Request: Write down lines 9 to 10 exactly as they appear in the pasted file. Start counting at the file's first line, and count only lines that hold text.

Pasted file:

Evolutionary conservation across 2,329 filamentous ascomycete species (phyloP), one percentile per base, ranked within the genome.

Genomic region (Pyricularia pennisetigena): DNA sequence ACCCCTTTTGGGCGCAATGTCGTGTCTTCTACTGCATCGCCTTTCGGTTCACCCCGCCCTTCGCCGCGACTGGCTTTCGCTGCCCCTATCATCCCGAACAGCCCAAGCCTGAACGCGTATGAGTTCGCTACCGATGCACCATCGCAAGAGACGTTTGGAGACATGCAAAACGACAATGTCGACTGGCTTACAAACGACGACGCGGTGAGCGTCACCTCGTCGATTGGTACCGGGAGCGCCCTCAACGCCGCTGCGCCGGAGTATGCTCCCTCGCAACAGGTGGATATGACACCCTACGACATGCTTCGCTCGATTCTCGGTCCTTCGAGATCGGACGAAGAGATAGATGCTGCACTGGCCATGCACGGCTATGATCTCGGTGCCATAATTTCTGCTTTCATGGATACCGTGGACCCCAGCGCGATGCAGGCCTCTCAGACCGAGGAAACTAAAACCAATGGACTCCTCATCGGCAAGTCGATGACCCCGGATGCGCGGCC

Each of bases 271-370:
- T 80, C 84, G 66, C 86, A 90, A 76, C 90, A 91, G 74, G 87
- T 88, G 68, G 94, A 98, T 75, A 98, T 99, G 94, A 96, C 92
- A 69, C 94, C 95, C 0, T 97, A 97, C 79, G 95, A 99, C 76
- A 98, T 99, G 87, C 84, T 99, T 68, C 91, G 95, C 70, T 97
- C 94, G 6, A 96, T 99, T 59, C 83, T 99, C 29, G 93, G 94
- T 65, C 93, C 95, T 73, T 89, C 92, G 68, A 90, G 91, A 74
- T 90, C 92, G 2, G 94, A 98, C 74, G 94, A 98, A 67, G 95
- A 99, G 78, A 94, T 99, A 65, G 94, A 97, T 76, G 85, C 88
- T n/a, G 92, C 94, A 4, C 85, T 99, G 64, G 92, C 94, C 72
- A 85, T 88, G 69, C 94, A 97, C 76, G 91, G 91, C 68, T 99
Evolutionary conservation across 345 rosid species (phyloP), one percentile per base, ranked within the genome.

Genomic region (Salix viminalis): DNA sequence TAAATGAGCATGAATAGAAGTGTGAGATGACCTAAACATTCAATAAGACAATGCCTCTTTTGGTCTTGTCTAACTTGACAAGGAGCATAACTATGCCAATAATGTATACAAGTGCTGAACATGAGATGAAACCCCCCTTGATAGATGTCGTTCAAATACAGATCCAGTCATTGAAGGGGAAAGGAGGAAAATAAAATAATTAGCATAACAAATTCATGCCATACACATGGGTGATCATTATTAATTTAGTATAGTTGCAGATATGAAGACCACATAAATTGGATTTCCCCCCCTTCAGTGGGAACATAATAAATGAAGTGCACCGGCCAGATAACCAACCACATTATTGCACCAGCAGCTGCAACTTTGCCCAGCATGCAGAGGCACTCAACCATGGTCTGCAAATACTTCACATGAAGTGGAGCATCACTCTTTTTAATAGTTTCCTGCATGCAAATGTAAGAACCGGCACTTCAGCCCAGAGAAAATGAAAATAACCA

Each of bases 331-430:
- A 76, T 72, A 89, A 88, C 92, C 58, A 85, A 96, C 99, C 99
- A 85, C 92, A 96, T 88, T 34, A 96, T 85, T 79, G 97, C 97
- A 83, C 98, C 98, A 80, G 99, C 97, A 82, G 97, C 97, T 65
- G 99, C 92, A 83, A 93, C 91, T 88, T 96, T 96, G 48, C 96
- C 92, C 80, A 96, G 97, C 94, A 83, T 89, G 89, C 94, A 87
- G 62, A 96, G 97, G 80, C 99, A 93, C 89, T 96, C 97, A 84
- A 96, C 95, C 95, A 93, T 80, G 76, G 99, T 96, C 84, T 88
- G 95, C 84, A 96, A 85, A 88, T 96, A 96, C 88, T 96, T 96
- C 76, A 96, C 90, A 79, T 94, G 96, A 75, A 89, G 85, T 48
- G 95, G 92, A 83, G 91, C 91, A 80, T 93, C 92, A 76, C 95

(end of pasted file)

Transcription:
- T 65, C 93, C 95, T 73, T 89, C 92, G 68, A 90, G 91, A 74
- T 90, C 92, G 2, G 94, A 98, C 74, G 94, A 98, A 67, G 95